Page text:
The three remaining institutions funded by the John Templeton Foundation are Indiana University, Clark University and the Santa Fe Institute.

 

Here at Lund University, the project involves Tobias and Nathalie Feiner from the Uller group, Wallenberg Academy Fellow Dr Charlie Cornwallis, Professor Erik Svensson, and Professor Per Lundberg. Lund clearly is a good place to be for those interested in links between development, ecology and evolution. We also hope to inspire biologists to look towards philosophy of science for insights that keep us alert and better able to understand what it is that we are actually doing. Postdoctoral opportunities to join the research program will be advertised soon at ullergroup.se and through the usual channels. If you are interested in our work and would like to come on your own funding please do not hesitate to get in touch.

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Field season starts! First to Florida…

Posted by on Apr 3, 2016 in Posts | 0 comments

anolis2Nathalie started the field season 2016 with an 8-day trip to Florida for her project on the evolution of limb development in Anolis lizards. After doing lab-based Anolis research for almost three years, it was about time to meet these fascinating lizards in the wild! Ten (!) Anolis species have been introduced to Florida from the Caribbean islands, which makes it a hotspot for convenient field work. Since Nathalie was a novice at Anolis catching, she joined Dan Warner and his research group (University of Auburn) at their Palm Coast field site. Besides getting help with her own project, boat rideshe joined Dan’s team in their research on brown anoles on islands in the Matanzas River. The Warner lab has several exciting projects on phenotypic plasticity and how maternal effects can help offspring cope with particular environments. The brown anole is perfectly suited for these questions since they are incredibly abundant on the islands and several hundred individuals can be caught within a day. Bob Cox and his students (University of Virginia) also joined the rental house for the last few days so Nathalie was spoiled to be surrounded by other Anolis enthusiasts.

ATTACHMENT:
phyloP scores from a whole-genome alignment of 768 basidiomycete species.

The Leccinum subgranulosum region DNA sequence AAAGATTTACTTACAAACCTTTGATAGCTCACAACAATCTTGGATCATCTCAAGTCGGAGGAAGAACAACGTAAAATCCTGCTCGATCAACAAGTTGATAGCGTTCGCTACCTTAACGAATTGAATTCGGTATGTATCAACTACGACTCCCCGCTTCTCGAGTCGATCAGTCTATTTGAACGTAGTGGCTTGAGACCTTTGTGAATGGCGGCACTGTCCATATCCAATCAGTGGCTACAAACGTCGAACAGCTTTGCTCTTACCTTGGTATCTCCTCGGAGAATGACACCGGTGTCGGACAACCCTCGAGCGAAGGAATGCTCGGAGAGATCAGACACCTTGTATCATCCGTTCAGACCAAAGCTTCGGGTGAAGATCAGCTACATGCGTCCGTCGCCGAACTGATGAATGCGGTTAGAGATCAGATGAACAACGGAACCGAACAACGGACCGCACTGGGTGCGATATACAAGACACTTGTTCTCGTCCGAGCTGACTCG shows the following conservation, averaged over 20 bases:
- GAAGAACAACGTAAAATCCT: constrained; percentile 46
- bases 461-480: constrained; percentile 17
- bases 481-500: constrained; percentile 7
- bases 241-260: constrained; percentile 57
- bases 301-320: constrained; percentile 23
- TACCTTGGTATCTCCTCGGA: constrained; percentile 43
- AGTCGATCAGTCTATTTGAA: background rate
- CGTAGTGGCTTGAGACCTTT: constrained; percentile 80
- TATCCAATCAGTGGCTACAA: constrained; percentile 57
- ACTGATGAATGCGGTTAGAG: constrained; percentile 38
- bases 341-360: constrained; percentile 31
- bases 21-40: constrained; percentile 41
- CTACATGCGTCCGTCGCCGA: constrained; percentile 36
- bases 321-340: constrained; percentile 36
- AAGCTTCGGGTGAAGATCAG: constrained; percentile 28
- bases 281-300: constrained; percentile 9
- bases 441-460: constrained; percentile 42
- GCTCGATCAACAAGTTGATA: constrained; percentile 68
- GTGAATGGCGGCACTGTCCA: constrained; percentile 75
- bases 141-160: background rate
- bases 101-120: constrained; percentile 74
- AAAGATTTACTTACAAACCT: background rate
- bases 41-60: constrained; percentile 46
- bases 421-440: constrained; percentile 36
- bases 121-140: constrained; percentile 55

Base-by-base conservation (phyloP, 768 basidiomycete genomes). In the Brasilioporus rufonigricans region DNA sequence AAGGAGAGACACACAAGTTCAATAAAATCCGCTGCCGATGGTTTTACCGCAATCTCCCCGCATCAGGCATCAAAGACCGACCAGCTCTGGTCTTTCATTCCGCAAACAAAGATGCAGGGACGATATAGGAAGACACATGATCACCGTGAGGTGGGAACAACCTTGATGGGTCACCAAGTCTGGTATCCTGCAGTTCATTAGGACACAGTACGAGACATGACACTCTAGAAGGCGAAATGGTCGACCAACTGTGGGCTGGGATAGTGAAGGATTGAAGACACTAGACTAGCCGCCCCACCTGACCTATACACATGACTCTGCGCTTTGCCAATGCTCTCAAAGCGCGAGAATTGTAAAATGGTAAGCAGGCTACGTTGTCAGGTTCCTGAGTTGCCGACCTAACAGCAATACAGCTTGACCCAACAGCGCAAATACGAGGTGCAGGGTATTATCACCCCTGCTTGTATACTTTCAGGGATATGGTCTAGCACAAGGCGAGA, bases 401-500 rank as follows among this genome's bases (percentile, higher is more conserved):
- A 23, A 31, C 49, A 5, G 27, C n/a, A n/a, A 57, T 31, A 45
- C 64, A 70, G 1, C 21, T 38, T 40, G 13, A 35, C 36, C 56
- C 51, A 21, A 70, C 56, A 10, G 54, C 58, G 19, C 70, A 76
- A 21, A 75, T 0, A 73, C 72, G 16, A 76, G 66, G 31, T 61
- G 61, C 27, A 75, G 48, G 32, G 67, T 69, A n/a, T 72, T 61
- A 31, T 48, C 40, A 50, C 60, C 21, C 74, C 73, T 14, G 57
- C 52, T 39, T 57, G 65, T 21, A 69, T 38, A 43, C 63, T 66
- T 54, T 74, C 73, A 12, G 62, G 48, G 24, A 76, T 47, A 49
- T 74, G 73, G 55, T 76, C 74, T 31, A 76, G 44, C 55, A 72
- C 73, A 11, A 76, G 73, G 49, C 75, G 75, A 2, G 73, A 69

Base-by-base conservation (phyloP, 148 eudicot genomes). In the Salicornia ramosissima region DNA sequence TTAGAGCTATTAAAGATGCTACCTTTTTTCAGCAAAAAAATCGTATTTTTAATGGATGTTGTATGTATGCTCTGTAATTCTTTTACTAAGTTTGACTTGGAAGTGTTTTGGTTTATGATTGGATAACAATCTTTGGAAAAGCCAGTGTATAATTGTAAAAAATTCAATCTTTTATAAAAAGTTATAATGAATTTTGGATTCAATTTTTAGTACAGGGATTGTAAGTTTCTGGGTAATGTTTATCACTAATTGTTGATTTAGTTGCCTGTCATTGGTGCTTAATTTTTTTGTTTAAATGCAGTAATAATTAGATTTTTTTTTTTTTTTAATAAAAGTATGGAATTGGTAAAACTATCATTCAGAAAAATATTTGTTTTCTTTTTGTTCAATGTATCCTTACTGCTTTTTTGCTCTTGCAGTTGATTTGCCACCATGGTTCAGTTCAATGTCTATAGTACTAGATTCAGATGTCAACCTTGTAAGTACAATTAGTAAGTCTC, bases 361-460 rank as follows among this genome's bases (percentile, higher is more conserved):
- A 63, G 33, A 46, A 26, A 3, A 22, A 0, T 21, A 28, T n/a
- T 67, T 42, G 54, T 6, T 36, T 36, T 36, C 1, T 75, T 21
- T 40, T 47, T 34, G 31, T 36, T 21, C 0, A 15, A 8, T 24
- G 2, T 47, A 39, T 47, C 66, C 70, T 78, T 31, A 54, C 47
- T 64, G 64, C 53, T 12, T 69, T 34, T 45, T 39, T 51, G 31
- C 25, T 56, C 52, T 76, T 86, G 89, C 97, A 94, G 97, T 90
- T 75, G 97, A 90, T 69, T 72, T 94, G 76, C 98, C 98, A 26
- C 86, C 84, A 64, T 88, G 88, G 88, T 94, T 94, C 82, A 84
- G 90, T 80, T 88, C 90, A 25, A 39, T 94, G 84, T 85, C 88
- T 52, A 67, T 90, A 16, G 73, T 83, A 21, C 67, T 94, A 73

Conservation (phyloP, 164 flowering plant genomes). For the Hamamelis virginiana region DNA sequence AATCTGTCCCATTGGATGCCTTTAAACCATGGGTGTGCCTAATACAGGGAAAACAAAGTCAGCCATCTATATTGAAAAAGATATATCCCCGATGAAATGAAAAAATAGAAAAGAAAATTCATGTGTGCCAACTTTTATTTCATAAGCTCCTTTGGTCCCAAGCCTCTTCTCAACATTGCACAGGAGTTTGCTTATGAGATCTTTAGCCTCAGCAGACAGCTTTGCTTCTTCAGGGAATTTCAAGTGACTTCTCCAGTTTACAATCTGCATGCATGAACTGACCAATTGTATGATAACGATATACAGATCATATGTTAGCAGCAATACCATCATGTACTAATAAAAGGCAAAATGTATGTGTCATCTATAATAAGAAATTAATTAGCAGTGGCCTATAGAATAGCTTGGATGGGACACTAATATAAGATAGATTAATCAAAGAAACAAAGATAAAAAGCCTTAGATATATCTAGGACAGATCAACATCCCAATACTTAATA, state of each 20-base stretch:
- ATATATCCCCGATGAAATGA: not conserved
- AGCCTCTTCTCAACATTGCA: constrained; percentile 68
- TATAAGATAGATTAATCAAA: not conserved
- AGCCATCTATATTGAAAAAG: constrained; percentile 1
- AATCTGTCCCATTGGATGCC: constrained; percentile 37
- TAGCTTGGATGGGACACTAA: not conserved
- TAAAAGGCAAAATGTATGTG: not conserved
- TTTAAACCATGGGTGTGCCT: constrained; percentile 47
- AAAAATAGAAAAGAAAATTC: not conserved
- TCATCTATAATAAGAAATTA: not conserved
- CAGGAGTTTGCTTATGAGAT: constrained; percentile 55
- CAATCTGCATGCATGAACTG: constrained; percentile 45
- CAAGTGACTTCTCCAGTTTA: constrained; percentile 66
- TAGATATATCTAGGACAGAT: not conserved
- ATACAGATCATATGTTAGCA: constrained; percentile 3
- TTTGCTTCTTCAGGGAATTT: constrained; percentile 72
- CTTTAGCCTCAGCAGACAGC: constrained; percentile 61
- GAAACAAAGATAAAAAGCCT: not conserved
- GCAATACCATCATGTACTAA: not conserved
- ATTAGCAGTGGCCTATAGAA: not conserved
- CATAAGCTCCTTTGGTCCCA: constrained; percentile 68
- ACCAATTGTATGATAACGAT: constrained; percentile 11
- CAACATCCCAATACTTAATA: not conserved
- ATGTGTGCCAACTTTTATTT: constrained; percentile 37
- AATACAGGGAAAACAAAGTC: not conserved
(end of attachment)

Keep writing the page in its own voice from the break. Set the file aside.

anolis3Her trip ended with a tour of the Fairchild Tropical Botanical Garden in Miami, where researcher James Stroud introduced her to the quite unusual lizard communities one can find in Florida, including 5 different Anolis species (only one is native), Red-headed agama, Green iguana, Brown basilisk and several gecko species. This was a nice end to a very enjoyable first experience of wild Anolis. Now the breeding season may start!

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Fieldwork in Australia

Posted by on Jan 1, 2016 in Posts | 0 comments

Tobias and Nathalie have spent the last three weeks in the field in Australia working on an ARC funded project on the evolution of social complexity in lizards. The project is a collaboration led by Geoff While at the University of Tasmania, which also involves Charlie Cornwallis in Lund and several research groups in Australia.

Geoff measuring lizards

Geoff measuring lizards

Our aim is to understand early transitions to family life. Most lizards have limited interactions with close kin, but in the Egernia group some species form lasting pair bonds and have offspring that stay at home. In the most extreme cases this leads to multiple overlapping generations and large communities of more or less related individuals that share dwellings, often complex systems of crevices or burrows, which are inherited down generations. This quick guide in Current Biology covers the basics.